Jesus again is leading by example.

This week as I and other pastors gathered to talk about and prepare for this Sunday, one of my colleagues mentioned that you know who a king is by what they do. It’s why we have the phrase, “It’s good to be the king.” We know who a king is by what he does (and gets to do).

And, it is with that in mind that I think of what it means for us to have Christ as our king. What does Christ do that tells us what and who a king is.

I love the exchange between Jesus and the criminals to his left and right. I love it because of Jesus’ response to the one who asks, “Jesus, remember me.”

Jesus’ answer can be summed up in two simple yet powerful words.

I will.

I will remember you. You will be remembered. I will always remember you.

I think that is incredibly important to hear during this day. For today we have many who say that Jesus will ‘remember’ you only if you believe in him (in a particular way) – that you say it out loud. This other criminal doesn’t say, “I believe in you.” Or “I know you.” He simply states, “remember me.”

On this Christ the King Sunday we remember a king who is different from all other kings, we celebrate the King of Kings who cares about those around him. We have faith in the King who prays for those – even those who speak ill of him and cause harm and pain against him and against those who believe in him. We have a king who remembers.

The one on the cross who dies to show the world the victory of God over sin and death so that the created ones of God might be victors over it too turns to those around him and says, “I will remember you. I do remember you. You are mine.”

So, even when we’re in the midst of our own perils and deaths. Living through our own pains and hardships, when we cry out in prayer to God and say, “Remember me Lord… remember me.” God responds to us and says, “I do remember you. Know that now. Know that I remember you.”

Know that God remembers us all, and in that remembrance, we have faith in what God has done for each of us – for the entire world – in the resurrection of Jesus Christ. Where in that remembrance, Jesus has pulled us all with him so we too are gifted that new life that comes in Christ our King.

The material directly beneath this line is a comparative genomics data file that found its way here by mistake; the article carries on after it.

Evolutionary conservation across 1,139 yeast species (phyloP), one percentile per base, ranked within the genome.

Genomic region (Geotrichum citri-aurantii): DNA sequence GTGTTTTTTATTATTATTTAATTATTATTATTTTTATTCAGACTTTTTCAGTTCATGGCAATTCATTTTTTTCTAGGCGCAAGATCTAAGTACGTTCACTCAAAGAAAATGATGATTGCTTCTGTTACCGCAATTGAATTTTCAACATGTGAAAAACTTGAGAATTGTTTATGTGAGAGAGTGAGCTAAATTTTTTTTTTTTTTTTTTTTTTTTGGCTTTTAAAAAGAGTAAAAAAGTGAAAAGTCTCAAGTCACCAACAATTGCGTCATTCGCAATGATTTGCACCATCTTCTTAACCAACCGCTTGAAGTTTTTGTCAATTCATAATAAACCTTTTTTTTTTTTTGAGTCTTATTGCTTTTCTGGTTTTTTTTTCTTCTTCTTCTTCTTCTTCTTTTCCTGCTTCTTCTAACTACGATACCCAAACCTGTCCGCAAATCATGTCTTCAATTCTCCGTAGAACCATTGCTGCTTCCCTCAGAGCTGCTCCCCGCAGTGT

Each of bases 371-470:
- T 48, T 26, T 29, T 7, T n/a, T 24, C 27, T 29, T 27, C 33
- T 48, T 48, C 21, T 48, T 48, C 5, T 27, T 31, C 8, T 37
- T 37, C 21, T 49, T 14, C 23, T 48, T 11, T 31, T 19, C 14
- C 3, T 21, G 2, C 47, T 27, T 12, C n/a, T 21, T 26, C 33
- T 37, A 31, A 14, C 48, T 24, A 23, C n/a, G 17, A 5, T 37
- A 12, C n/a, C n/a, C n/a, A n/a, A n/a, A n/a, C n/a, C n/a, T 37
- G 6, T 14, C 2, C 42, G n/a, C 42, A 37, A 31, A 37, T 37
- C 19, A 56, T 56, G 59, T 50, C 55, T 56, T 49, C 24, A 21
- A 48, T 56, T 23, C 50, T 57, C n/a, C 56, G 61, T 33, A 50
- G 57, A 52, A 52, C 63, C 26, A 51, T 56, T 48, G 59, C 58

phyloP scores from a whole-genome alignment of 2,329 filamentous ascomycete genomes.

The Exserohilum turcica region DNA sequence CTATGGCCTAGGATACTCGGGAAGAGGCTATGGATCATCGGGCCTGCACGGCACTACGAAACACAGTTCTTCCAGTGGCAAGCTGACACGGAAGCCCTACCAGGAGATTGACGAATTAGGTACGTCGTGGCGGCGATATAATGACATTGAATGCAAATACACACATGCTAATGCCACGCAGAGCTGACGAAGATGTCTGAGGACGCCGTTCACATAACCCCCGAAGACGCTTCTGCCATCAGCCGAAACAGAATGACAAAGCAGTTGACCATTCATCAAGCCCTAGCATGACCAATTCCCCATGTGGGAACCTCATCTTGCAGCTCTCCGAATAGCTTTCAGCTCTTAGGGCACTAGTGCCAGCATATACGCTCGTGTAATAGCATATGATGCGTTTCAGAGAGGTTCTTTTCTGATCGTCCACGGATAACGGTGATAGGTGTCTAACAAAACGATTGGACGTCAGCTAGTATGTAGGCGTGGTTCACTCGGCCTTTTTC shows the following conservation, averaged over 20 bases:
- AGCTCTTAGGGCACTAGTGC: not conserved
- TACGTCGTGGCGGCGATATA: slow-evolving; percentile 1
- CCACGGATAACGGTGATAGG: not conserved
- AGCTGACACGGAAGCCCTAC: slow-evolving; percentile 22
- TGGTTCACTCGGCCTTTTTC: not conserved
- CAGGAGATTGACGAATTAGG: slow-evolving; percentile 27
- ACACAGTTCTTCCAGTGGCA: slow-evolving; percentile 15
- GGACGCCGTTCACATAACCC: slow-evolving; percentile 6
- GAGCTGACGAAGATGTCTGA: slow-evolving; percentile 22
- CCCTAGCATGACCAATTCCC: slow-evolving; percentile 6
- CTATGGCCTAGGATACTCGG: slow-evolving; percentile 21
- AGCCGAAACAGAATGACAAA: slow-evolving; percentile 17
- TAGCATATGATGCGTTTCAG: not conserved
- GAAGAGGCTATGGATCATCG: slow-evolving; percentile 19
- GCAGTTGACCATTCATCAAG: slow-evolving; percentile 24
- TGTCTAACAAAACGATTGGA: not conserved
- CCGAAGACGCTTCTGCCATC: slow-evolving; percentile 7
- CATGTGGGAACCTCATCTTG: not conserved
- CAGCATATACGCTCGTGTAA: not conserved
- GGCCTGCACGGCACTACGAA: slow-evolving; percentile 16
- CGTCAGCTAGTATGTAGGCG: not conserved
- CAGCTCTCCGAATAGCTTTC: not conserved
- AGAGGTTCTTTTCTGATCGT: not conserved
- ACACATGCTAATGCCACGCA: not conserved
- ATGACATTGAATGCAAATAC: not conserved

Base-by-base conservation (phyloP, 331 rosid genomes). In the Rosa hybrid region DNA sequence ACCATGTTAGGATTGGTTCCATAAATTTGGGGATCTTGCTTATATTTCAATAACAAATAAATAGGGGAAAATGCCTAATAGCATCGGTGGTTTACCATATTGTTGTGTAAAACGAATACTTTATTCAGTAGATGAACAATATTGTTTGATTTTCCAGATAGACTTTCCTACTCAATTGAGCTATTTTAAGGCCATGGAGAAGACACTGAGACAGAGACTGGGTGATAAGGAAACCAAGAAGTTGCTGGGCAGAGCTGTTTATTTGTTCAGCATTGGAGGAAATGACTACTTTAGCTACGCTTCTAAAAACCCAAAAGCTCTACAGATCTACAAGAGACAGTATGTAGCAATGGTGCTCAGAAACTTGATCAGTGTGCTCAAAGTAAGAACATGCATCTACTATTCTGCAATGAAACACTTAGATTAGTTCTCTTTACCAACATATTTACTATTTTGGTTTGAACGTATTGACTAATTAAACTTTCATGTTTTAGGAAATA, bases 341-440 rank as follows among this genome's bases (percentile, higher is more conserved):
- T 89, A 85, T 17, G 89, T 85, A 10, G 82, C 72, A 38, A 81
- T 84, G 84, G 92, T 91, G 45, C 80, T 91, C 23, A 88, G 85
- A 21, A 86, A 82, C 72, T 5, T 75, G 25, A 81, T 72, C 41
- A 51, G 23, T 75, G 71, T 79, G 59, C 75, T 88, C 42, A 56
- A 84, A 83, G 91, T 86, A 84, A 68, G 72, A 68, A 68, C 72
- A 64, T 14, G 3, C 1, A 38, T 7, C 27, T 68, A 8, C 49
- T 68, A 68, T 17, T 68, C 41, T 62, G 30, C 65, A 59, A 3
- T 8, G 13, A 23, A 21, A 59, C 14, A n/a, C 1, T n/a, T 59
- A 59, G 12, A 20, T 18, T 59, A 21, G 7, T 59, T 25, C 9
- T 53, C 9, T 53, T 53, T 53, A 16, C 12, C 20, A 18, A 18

A part of all our calls as servants of Christ is that we are sent to proclaim that remembrance. We are sent into the world to care for those in need. Coming alongside those around us to offer care, support, and prayer. Where in the midst of all of that service when people say, “thank-you” and then ask, “why?” we can say with utter confidence – Because God cares and Christ remembers.

Where we – especially at this time of year on the cusp of Advent – turn to those around us and offer care and service because it is what Christ calls us to do. Where we continue to gather from our abundance to help those in need – whether it is filling a shoe box, purchasing a gift for someone we don’t know, or giving an animal to a family and community in need in the world. We do this, not just because it is ‘good’ to do this (because it is). We do this, not because it ‘makes us feel good’ (and it does). But, we do this because we proclaim that Christ remembers us all, and we get to live out that remembrance.

We remember that as we celebrate Christ the King – we celebrate a King who prays and who remembers. We celebrate and have faith in a king who just doesn’t pray and remember for just those who act or believe in a certain way. Where Jesus remembers all of us. In that remembrance, we go out and proclaim that message to those around us.

Christ the King Sunday – the day we celebrate the King the world doesn’t deserve, but desperately needs. Christ prays and remembers. To each of us. For each of us. All of us. You. Me. Even the ones who speak so harshly against him and others. Christ prays, Christ remembers.

It’s good to have that King. Amen!